Community-oriented policing ultimately will change the way that law enforcement agencies provide service to the community. These changes represent philosophical innovations, as well as stylistic ones. Police commanders must remain responsive to the evolution necessary in supervision strategies to ensure the effective implementation of community policing.

Today's officers come from a far different ideological plane than officers who entered policing just 20 years ago. Supervisors have an obligation to mold these officers' performance according to the community-based strategies that will be the standard of policing in the next century. To do this, supervisors must inspire these officers to become problem solvers and encourage them to become more entrepreneurial in their jobs.

Despite the many challenges facing society and policing in the coming years, the future looks bright for those in law enforcement. If agency administrators and supervisors embrace change rather than fight it, they stand a much better chance at controlling their own destinies.

But, the future is fast approaching. As the authors of the book Megatrends 2000 put it: "The dominant principle of organization has shifted, from management in order to control an enterprise to leadership in order to bring out the best in people and to respond quickly to change."(10) Now is a good time for law enforcement administrators and supervisors to ask themselves if they are looking toward the future or living in the past.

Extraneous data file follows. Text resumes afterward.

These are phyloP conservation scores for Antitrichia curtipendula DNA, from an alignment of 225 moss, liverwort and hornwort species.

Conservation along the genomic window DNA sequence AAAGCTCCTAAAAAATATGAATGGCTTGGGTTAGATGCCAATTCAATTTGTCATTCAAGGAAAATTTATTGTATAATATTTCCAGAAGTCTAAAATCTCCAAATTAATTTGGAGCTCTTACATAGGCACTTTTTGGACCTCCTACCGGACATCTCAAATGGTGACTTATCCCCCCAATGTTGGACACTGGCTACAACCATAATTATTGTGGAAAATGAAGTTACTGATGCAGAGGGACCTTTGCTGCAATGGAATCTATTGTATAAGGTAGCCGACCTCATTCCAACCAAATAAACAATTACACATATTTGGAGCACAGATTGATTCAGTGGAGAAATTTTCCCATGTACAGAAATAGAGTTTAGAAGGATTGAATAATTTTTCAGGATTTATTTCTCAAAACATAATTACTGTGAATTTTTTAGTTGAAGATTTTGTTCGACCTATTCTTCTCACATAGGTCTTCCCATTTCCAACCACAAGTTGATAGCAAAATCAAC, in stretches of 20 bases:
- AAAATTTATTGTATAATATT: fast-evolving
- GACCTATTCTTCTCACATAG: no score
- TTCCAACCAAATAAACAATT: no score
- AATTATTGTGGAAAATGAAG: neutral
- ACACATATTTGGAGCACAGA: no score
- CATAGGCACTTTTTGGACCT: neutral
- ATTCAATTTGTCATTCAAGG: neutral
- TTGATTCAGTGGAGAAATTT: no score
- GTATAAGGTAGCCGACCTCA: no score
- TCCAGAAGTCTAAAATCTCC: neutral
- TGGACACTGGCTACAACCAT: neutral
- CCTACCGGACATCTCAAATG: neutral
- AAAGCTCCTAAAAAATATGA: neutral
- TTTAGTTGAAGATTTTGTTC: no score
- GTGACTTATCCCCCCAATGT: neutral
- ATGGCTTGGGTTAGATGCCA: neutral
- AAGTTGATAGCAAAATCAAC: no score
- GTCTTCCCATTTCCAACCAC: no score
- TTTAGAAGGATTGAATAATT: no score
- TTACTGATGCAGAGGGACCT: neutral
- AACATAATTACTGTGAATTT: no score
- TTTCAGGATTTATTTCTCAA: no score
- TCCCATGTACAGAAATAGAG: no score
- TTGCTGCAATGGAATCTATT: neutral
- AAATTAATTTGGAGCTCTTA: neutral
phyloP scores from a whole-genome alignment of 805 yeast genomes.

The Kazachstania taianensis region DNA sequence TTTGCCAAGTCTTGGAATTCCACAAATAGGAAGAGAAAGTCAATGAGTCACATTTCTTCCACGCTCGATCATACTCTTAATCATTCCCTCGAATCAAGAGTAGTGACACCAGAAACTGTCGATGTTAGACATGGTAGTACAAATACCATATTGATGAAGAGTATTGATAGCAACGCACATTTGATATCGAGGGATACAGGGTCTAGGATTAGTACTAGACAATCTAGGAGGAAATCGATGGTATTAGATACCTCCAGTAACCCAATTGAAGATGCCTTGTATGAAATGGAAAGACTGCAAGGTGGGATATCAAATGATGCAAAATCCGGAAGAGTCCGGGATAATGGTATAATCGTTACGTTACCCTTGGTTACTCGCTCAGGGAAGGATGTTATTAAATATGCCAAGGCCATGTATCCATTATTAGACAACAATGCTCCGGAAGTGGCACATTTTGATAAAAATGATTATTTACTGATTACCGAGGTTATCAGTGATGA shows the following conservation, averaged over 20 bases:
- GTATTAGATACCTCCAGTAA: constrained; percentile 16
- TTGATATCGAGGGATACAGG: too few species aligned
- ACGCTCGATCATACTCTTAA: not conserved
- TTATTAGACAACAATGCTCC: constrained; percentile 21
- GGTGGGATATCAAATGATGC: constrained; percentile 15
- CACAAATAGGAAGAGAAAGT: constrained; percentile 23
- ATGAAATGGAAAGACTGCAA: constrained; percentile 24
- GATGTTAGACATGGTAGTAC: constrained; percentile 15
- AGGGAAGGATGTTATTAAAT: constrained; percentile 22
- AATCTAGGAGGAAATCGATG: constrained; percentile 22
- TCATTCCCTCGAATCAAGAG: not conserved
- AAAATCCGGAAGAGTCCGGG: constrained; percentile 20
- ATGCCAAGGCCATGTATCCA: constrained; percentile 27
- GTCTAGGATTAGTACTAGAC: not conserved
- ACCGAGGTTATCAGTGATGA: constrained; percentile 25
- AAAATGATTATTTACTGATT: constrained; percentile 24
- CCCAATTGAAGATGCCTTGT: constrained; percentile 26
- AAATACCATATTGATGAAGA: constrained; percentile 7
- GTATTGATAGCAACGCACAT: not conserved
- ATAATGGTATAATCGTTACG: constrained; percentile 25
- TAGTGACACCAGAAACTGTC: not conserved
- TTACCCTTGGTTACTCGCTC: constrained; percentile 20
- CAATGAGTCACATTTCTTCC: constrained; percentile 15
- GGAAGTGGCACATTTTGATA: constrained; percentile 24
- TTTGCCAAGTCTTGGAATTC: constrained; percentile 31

1 G.L. Kelling and W. J. Bratton, "Implementing Community Policing: The Administrative Problem," National Institute of Justice, July 1993, 3.

2 Jeffrey Patterson, "Community Policing: Learning the Lessons of History," FBI Law Enforcement Bulletin, November 1995, 5.

3 W.J. Bopp, O.W. Wilson and the Search for a Police Profession (Port Washington, NY: Kennikat Press, 1977), 5.

4 L.K. Gaines, M.D. Southerland and J.E. Angell, Police Administration (New York: McGraw-Hill, 1991), 125.

5 G.L. Kelling and M.H. Moore, "The Evolving Strategy of Policing," National Institute of Justice, September 1988, 108.

6 Supra, note 2.

7 M.K. Sparrow, M.H. Moore, and D.M. Kennedy, Beyond 911: A New Era for Policing (New York: Basic Books, 1990), 57.

8 A. Toffler, The Third Wave (New York: Bantam Books, 1981).

9 Ibid., 263.

10 J. Naisbitt and P. Aburdene, Megatrends 2000: Ten New Directions for the 1990s (New York: Avon Books, 1990), 231.

Sergeant Birzer serves with the Sedgwick County Sheriff's Department in Wichita, Kansas.
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Author:Birzer, Michael L.
Publication:The FBI Law Enforcement Bulletin
Date:Jun 1, 1996